As some of you may know I have been monitoring and assisting the London Peregrine Falcon population for the last 10 years, I am a self confessed Peregrine and Raptor nut as many of my mates will tell you. Peregrines are incredible hunters and at the top of the chain when it comes to Birds of Prey in London, I have seen many stirring sights whilst watching them and quite recently witnessed a confrontation between a pair of Peregrines and 4 Carrion Crows.
Carrion Crows are the bully boys in the bird world, big, intelligent, full of attitude and quite a formidable adversary, they will mob many raptors especially Kestrels and Sparrowhawks but rarely mob Peregrines. The Crows know that the Falcons are very aggressive and mobbing can become dangerous to the health of the Crow. The Crows will ‘ bait’ Peregrines when they have prey and are feeding on a structure, always 2 or more but rarely seek them out up in open sky as they do with Kestrels and Sparrowhawks.
In open sky Peregrines are in there element, they are also extremely territorial and hold to territory all year round, much of this is due to the threat of losing there territorial site to other Peregrines and also losing prey remains to Crows.
Recently, I arrived at a regular site at dawn as I normally do and watched the pair come out from roost from the ‘core’ structure, looking at both, I was aware that both Falcon and Tiercel were showing full crops. As I knew that this pair hunted at night, it was very likely that they had hunted and fed during the nocturnal hours. Both birds flew to a nearby structure, the Tiercel to the top with the Falcon slightly below him, I call this ‘profile’ perching, it is more or less advertising territorial presence on his part to other Peregrines.
Shortly after this 4 Crows appeared, they could obviously see the Peregrines on the nearby structure but additionally, it was likely that they could see prey remains on the ‘core’ structure, they circled highish but none landed. This carried on for about 5 minutes, in the meantime the Falcon had started to call whilst watching the Crows, I have seen this before, it signals agitation and usually aggression .As it looked like all 4 Crows were going to leave, 2 suddenly broke off and landed on the far side of the structure, near the top, they could not see the Peregrines and visa versa.
It was too much for the Peregrines and as one they attacked, flight was direct and powerful, the usual scenario was that the Crows would see them coming and they would dive straight down low to the ground where they know the Peregrines are unlikely to target them. In this case the Crows were not aware of the approaching Peregrines, as they cleared the top of the building, both flicked over and went for the Crows.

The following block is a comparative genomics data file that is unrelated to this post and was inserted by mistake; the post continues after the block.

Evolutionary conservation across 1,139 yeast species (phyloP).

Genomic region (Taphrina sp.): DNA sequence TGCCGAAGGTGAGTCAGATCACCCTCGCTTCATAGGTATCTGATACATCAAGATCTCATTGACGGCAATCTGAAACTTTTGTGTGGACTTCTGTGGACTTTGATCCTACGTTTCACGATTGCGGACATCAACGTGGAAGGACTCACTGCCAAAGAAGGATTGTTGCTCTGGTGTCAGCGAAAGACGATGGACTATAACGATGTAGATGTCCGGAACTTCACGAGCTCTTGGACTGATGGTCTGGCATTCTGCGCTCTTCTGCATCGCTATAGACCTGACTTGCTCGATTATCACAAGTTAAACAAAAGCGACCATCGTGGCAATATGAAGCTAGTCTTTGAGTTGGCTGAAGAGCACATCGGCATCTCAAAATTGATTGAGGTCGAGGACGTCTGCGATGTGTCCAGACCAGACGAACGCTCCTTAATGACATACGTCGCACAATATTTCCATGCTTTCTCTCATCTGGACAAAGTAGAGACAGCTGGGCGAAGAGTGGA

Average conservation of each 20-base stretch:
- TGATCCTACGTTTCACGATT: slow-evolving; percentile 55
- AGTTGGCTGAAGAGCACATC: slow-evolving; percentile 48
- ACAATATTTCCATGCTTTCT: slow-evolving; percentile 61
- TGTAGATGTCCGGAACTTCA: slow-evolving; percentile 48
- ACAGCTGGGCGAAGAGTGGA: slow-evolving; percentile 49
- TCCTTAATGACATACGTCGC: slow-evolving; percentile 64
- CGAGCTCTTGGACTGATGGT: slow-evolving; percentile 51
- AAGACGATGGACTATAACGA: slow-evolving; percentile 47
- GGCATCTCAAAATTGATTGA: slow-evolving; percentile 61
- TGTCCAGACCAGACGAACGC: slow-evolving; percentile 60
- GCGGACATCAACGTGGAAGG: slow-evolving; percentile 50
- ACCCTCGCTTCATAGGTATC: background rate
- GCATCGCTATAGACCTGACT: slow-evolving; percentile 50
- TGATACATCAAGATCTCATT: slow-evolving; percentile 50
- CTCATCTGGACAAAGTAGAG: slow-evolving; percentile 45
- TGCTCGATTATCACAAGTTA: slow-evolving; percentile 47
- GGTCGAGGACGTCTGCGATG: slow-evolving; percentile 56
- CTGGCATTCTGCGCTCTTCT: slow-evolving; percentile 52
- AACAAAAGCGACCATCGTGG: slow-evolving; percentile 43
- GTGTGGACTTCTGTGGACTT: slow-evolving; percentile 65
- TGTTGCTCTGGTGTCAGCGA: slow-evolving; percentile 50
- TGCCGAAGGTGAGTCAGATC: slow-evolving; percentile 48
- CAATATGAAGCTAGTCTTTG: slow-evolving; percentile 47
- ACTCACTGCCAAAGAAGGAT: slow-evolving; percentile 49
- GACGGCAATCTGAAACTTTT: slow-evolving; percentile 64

One of the Crows soon appeared with the Tiercel on its tail, his usual tactic is too hit the Crow too reinforce the territorial message. As I was watching this, I heard a Crow calling in alarm, into view came the 2nd Crow but unfortunately for it, the Falcon had caught it and was attached to its back!
As both were losing height rapidly, I could see Falcon bending her head down through binoculars trying to give the neck bite. The Crow was now screaming with fear and trying hard to defend itself from the enraged female, she had a good hold and was obviously intent on killing it. Having also felt the strength and depth of the talons, I sympathized with the crow as I knew that those talons were around ½ an inch long and very likely doing damage.
The ground was now rapidly approaching with both birds still locked together, at the very last minute the Falcon disengaged and gained height, the unfortunate crow was moving too fast and hit the ground quite hard. As I got the telescope on it, it righted itself and stood upright, it was quite obviously in shock, it was not calling but was rooted to the spot and staring. It stayed this way for a good 3 or 4 minutes before I took my eyes off it, when I looked back it had gone, it did not look as if it was in any condition too fly, I suspect it may have moved to cover.
Crows so often dominate other species, this time they were on the receiving end.